Researchers discover ‘magic Ria Formosa micro-algae’ with massive potential

It is the latest discovery by researchers at the University of the Algarve’s Centro de Ciências do Mar and it involves a micro-algae with massive potential.

The tiny organism could be used to create biodiesel, purify waste water and may even find a niche in the food production industry.

Talking to Lusa news agency, João Varela – one of the three investigators behind this latest CCMAR coup – said the microalgae hails from the coastal waters of Ria Formosa and was discovered in the laboratory using a technique that “allows for the study of thousands and thousands of cells in minutes for a determined characteristic”.

In this case, the programmed characteristic was “rich in bio-oils, normally known as lipids (fats)”.

The ‘magic’ came when Varela and his colleagues discovered the microalgae produces “really large quantities of lipids”, creating a quality of biofuel that is “greatly superior to the majority of microalgae currently in commercial use”.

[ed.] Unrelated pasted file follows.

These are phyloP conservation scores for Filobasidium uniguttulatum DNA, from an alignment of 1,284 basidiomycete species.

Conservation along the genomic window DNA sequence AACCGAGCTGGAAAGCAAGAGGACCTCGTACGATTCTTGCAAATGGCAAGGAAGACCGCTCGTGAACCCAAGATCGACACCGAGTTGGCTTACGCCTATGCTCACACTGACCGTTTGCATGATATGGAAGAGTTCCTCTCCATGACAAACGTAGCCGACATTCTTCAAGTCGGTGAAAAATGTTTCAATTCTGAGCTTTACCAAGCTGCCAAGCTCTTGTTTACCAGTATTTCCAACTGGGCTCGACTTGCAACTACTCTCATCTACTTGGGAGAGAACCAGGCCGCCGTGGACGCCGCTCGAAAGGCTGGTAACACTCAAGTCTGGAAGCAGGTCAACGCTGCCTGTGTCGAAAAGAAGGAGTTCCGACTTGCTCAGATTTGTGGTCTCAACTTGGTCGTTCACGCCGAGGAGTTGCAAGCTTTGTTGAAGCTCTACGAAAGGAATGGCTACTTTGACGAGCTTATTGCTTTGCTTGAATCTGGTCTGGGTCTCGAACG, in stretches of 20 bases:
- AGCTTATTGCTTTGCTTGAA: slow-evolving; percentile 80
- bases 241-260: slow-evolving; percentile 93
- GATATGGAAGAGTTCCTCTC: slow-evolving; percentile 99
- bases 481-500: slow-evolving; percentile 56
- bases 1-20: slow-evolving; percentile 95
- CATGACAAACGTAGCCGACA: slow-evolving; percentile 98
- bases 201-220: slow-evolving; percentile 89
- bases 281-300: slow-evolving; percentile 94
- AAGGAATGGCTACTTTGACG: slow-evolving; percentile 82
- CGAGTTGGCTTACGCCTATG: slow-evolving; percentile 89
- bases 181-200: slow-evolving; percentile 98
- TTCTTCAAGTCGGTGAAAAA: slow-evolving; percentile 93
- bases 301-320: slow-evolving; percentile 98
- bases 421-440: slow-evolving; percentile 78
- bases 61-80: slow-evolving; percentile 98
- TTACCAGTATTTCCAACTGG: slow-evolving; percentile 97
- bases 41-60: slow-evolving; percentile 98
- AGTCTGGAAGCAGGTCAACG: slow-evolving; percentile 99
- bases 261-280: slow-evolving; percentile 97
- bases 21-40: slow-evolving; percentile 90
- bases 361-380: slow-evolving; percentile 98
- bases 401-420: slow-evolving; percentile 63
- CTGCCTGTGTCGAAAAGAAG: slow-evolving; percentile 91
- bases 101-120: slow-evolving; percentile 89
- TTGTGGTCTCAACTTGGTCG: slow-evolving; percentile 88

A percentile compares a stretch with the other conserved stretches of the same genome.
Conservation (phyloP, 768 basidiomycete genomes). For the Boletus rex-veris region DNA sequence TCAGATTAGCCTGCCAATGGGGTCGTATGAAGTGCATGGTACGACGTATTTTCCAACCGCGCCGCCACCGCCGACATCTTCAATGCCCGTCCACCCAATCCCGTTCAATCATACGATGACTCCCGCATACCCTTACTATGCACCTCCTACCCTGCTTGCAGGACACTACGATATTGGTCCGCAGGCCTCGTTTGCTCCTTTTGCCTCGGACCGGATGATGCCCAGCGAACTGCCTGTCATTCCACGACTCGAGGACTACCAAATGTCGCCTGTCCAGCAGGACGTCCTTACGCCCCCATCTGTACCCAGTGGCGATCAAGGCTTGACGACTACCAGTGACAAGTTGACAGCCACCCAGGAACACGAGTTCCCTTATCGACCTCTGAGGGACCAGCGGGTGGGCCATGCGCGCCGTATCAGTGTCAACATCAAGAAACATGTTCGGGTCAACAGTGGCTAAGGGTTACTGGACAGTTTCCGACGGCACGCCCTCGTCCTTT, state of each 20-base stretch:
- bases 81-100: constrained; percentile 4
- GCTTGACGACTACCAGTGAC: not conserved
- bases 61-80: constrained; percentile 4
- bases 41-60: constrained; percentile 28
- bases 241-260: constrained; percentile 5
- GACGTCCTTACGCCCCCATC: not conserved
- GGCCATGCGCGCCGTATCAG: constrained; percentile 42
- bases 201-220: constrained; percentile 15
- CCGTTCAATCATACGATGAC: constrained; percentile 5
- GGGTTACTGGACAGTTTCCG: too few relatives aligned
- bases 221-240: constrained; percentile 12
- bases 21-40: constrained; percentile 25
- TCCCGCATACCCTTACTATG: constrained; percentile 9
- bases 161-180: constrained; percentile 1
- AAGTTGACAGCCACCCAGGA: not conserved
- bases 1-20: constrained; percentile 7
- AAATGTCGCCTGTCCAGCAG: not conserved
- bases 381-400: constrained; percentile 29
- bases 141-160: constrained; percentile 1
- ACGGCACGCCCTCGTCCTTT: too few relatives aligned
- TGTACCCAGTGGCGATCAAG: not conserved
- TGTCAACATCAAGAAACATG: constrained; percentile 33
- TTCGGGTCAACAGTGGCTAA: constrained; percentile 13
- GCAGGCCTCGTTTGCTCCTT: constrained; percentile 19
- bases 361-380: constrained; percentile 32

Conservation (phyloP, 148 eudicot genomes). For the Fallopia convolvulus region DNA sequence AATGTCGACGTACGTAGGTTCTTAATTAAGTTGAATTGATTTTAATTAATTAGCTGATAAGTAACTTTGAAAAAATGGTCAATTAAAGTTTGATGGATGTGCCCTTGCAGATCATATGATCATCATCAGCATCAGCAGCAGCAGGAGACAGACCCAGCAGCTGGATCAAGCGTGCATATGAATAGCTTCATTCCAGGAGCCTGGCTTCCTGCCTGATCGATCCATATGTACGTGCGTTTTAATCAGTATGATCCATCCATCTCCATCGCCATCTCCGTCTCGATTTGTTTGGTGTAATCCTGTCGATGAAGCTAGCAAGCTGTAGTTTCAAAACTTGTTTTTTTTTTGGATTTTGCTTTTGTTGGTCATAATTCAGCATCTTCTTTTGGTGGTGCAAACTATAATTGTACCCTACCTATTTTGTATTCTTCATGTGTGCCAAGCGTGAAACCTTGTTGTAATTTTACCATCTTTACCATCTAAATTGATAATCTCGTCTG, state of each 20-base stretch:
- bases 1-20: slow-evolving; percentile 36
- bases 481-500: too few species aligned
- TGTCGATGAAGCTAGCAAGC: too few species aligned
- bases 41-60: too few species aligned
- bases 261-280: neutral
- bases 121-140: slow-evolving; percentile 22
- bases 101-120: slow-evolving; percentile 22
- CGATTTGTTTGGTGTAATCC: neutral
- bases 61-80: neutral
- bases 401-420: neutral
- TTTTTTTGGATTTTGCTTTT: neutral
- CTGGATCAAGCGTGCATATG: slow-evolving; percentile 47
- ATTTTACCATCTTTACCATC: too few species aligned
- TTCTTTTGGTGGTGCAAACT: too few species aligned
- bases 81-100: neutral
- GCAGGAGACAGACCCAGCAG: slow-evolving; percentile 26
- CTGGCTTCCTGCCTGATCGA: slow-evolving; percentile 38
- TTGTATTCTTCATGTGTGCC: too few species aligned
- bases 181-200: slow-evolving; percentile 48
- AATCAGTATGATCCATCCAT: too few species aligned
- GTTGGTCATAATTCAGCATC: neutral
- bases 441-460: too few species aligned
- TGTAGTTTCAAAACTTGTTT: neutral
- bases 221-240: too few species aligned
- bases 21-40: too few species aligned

The way ahead now is to try and adapt this new Ria Formosa triumph for industrial use.

This is being done in collaboration with AlgaFarm, a joint venture funded by Portuguese cement giant Secil aimed at “developing technologies to mitigate the impact of CO2 release”.

As Varela explained this is cutting-edge science. Right now there are no production methods of microalgae that compete favourably with that of conventional petrodiesel, therefore “it is important to find other distinct applications” for this new discovery.

It has already been “tested in effluents” at water treatment centres, and found to be “sufficiently robust to treat wastewater in a way that normal processes cannot”, he told Lusa.

“The microalgae is not sensitive to antibiotics which due to human consumption end up in waste water and kill bacteria”, he explained.

Elsewhere, the discovery could be used in the production of animal feed, or “innovative foods for human consumption”, said Varela, bearing in mind that microalgae are already used in “cakes, cod fishcakes and food supplements”.

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